Hibiscus (from the Greek hibískos, meaning marshmallow) is a genus of annual or perennial flowering plants with several hundred species.
The hibiscus is part of the family Malvaceae. These are plants known since ancient times: they were cultivated in Egypt and Southeast Asia for their ornamental character, but also for their edible fruits.
Many species also have medicinal properties.
Imported into Europe in the twelfth century by the Moors of Spain, some species were then introduced to America in the seventeenth century by settlers.
South Korea and Malaysia have a national flower hibiscus, respectively Hibiscus syriacus, Althea and Hibiscus Rosa-sinensis, Rose hibiscus from China.
Hibiscus is valued for food and medicinal purposes.
The guinea specie (Hibiscus sabdariffa) native to West Africa produces shoots and young leaves that are eaten raw or cooked like vegetables.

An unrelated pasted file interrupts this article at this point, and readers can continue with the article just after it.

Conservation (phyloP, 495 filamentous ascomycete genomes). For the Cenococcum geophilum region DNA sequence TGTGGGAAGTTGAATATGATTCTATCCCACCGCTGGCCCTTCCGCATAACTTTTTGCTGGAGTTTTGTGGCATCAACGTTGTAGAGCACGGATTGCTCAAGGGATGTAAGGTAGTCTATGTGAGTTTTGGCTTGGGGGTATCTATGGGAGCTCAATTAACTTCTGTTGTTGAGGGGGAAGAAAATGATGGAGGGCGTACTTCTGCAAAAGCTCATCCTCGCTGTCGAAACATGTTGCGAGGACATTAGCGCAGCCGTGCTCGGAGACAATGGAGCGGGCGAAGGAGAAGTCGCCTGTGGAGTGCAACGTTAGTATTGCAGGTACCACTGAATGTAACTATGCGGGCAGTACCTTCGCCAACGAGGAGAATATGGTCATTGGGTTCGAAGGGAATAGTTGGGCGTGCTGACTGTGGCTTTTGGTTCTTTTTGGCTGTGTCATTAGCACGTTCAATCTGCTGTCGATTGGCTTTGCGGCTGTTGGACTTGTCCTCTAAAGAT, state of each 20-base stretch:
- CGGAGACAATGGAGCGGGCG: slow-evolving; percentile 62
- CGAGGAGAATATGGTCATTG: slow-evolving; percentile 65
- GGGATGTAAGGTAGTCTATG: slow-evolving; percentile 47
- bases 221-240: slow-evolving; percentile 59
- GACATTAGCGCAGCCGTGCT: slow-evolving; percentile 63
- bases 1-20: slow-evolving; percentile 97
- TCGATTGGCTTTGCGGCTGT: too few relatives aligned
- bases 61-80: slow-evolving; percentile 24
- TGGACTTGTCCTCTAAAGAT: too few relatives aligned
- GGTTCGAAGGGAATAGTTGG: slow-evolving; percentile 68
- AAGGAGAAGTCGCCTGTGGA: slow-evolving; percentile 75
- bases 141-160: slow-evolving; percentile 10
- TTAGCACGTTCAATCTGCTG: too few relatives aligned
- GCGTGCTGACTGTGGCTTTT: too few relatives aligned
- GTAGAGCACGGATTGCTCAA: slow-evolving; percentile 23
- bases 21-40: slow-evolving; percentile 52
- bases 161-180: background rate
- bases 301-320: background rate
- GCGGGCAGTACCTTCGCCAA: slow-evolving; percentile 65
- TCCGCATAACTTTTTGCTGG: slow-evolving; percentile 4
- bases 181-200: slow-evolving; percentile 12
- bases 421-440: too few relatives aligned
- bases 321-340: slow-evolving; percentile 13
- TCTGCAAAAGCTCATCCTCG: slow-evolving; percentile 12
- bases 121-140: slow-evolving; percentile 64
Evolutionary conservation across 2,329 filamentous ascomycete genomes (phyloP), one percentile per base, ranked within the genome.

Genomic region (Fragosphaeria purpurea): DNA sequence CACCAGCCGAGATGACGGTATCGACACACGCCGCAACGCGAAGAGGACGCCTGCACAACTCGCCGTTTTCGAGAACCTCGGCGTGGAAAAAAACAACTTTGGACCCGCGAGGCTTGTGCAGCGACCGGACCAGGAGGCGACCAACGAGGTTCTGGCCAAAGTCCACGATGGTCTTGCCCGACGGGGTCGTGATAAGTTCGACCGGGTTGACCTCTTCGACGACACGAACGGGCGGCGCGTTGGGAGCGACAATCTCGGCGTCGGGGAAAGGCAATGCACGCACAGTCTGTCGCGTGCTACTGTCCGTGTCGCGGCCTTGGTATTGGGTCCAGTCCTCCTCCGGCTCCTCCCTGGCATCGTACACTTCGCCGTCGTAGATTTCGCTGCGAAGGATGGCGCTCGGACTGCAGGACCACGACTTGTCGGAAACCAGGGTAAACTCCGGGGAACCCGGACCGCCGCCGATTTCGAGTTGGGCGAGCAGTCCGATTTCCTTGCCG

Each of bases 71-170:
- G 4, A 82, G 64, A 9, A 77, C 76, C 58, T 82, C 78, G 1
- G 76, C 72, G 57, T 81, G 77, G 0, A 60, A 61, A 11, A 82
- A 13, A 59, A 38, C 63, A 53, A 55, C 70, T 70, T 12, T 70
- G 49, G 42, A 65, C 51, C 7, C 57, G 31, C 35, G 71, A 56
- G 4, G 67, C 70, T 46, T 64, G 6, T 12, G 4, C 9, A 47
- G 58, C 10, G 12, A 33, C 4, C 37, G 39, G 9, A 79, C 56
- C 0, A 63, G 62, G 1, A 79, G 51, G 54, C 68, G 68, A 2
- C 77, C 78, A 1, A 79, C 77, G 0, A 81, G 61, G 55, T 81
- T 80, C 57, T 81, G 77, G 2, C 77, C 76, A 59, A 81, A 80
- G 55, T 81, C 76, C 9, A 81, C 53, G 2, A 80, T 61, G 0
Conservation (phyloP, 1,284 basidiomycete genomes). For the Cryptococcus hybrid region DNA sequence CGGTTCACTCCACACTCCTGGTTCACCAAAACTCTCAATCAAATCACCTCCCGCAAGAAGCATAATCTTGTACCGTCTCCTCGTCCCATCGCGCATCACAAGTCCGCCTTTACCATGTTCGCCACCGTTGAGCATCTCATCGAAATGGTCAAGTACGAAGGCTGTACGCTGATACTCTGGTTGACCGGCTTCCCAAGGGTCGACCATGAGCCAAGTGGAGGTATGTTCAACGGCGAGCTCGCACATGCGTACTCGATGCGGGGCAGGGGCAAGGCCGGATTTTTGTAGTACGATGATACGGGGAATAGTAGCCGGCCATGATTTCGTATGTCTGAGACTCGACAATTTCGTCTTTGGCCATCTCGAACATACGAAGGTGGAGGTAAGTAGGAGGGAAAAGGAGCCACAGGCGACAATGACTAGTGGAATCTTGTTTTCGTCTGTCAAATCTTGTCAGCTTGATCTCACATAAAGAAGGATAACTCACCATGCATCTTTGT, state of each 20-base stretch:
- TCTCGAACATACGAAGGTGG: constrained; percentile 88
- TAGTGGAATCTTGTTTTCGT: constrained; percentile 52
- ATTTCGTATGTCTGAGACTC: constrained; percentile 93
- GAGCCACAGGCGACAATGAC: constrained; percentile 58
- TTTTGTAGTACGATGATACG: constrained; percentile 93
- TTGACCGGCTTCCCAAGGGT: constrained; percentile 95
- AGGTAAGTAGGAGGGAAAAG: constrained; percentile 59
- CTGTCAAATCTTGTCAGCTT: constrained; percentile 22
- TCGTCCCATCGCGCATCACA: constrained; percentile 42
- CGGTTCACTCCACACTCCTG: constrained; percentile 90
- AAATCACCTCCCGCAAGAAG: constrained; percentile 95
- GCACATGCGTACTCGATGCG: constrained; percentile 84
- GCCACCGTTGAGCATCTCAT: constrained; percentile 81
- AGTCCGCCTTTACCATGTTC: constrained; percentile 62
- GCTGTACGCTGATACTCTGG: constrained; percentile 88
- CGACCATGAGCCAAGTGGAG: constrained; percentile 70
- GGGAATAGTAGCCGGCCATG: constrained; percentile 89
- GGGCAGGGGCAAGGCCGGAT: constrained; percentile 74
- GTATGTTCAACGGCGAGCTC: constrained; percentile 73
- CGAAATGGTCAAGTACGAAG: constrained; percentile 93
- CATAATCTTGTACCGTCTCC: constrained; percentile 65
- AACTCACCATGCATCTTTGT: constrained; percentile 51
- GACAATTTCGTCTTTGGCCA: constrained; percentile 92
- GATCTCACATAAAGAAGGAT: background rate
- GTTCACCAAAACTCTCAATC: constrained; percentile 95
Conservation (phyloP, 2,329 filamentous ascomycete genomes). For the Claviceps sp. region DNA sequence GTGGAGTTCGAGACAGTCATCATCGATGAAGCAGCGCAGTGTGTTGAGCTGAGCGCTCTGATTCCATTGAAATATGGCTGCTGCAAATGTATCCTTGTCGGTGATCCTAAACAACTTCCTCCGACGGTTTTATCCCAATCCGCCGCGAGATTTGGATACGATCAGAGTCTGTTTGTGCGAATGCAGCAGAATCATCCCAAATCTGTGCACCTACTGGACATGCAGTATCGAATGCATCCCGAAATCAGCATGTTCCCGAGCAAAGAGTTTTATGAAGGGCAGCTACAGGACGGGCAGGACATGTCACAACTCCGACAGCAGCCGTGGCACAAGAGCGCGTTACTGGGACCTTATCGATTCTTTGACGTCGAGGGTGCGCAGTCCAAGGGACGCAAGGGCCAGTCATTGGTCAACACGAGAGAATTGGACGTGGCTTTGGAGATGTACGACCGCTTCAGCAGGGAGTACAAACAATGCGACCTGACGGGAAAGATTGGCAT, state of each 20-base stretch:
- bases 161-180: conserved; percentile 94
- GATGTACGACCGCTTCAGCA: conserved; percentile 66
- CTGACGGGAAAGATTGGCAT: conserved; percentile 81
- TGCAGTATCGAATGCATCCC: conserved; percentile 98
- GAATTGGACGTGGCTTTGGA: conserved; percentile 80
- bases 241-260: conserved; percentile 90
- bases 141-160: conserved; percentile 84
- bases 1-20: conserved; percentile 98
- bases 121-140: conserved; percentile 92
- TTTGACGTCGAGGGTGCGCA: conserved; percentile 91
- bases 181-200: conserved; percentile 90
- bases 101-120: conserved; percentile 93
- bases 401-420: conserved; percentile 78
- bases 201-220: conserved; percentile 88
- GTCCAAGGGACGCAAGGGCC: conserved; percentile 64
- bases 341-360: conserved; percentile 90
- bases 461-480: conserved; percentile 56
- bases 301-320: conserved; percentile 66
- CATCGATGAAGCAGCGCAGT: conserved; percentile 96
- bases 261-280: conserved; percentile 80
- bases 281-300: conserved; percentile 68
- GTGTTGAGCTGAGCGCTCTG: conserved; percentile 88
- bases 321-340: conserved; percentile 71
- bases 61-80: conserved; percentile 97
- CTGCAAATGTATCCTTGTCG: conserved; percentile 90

The tea made of hibiscus flowers is known by many names in many countries around the world and is served both hot and cold. The beverage is well known for its red color, tartness and unique flavor. Additionally, it is highly nutritious because of its vitamin C content.
Its red flowers, dried and infused, are used for sauces and jams or for the preparation of bissap, infusion and syrup, producing a red beverage, fresh and very sweet drunk (sometimes prepared with mint) in West Africa.
Other than sweet preparations, hibiscus flower is also used in spice mixes for meats, stews, salads, seafood seasoning and many others.
Dried hibiscus is considered a delicacy in Mexico. It can also be candied and used as a garnish.